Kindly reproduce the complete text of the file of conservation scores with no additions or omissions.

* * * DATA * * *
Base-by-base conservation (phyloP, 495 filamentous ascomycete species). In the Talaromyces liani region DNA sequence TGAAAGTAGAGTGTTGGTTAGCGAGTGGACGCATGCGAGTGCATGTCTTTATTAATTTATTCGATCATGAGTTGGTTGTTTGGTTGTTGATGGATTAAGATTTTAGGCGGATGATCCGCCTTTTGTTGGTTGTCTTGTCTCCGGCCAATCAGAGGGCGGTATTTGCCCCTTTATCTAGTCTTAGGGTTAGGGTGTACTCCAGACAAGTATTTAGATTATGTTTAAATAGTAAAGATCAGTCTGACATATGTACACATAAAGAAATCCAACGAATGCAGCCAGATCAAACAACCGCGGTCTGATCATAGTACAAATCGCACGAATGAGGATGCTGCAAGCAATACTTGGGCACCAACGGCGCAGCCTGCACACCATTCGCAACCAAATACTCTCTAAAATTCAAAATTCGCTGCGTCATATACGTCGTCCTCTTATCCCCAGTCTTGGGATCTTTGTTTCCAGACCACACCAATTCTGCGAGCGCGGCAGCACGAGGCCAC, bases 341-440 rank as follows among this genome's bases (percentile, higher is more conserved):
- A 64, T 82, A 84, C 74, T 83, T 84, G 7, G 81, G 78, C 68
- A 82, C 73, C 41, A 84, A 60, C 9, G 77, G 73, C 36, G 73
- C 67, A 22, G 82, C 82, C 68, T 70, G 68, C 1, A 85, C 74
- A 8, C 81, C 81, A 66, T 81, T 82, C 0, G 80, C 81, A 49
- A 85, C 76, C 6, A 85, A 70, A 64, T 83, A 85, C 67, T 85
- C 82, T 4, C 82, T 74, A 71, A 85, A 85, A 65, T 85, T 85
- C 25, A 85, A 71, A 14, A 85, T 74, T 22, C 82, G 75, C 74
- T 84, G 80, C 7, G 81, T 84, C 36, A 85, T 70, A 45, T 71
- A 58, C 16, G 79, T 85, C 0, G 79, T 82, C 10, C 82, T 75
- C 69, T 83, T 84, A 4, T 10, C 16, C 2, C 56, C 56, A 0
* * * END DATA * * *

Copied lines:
Base-by-base conservation (phyloP, 495 filamentous ascomycete species). In the Talaromyces liani region DNA sequence TGAAAGTAGAGTGTTGGTTAGCGAGTGGACGCATGCGAGTGCATGTCTTTATTAATTTATTCGATCATGAGTTGGTTGTTTGGTTGTTGATGGATTAAGATTTTAGGCGGATGATCCGCCTTTTGTTGGTTGTCTTGTCTCCGGCCAATCAGAGGGCGGTATTTGCCCCTTTATCTAGTCTTAGGGTTAGGGTGTACTCCAGACAAGTATTTAGATTATGTTTAAATAGTAAAGATCAGTCTGACATATGTACACATAAAGAAATCCAACGAATGCAGCCAGATCAAACAACCGCGGTCTGATCATAGTACAAATCGCACGAATGAGGATGCTGCAAGCAATACTTGGGCACCAACGGCGCAGCCTGCACACCATTCGCAACCAAATACTCTCTAAAATTCAAAATTCGCTGCGTCATATACGTCGTCCTCTTATCCCCAGTCTTGGGATCTTTGTTTCCAGACCACACCAATTCTGCGAGCGCGGCAGCACGAGGCCAC, bases 341-440 rank as follows among this genome's bases (percentile, higher is more conserved):
- A 64, T 82, A 84, C 74, T 83, T 84, G 7, G 81, G 78, C 68
- A 82, C 73, C 41, A 84, A 60, C 9, G 77, G 73, C 36, G 73
- C 67, A 22, G 82, C 82, C 68, T 70, G 68, C 1, A 85, C 74
- A 8, C 81, C 81, A 66, T 81, T 82, C 0, G 80, C 81, A 49
- A 85, C 76, C 6, A 85, A 70, A 64, T 83, A 85, C 67, T 85
- C 82, T 4, C 82, T 74, A 71, A 85, A 85, A 65, T 85, T 85
- C 25, A 85, A 71, A 14, A 85, T 74, T 22, C 82, G 75, C 74
- T 84, G 80, C 7, G 81, T 84, C 36, A 85, T 70, A 45, T 71
- A 58, C 16, G 79, T 85, C 0, G 79, T 82, C 10, C 82, T 75
- C 69, T 83, T 84, A 4, T 10, C 16, C 2, C 56, C 56, A 0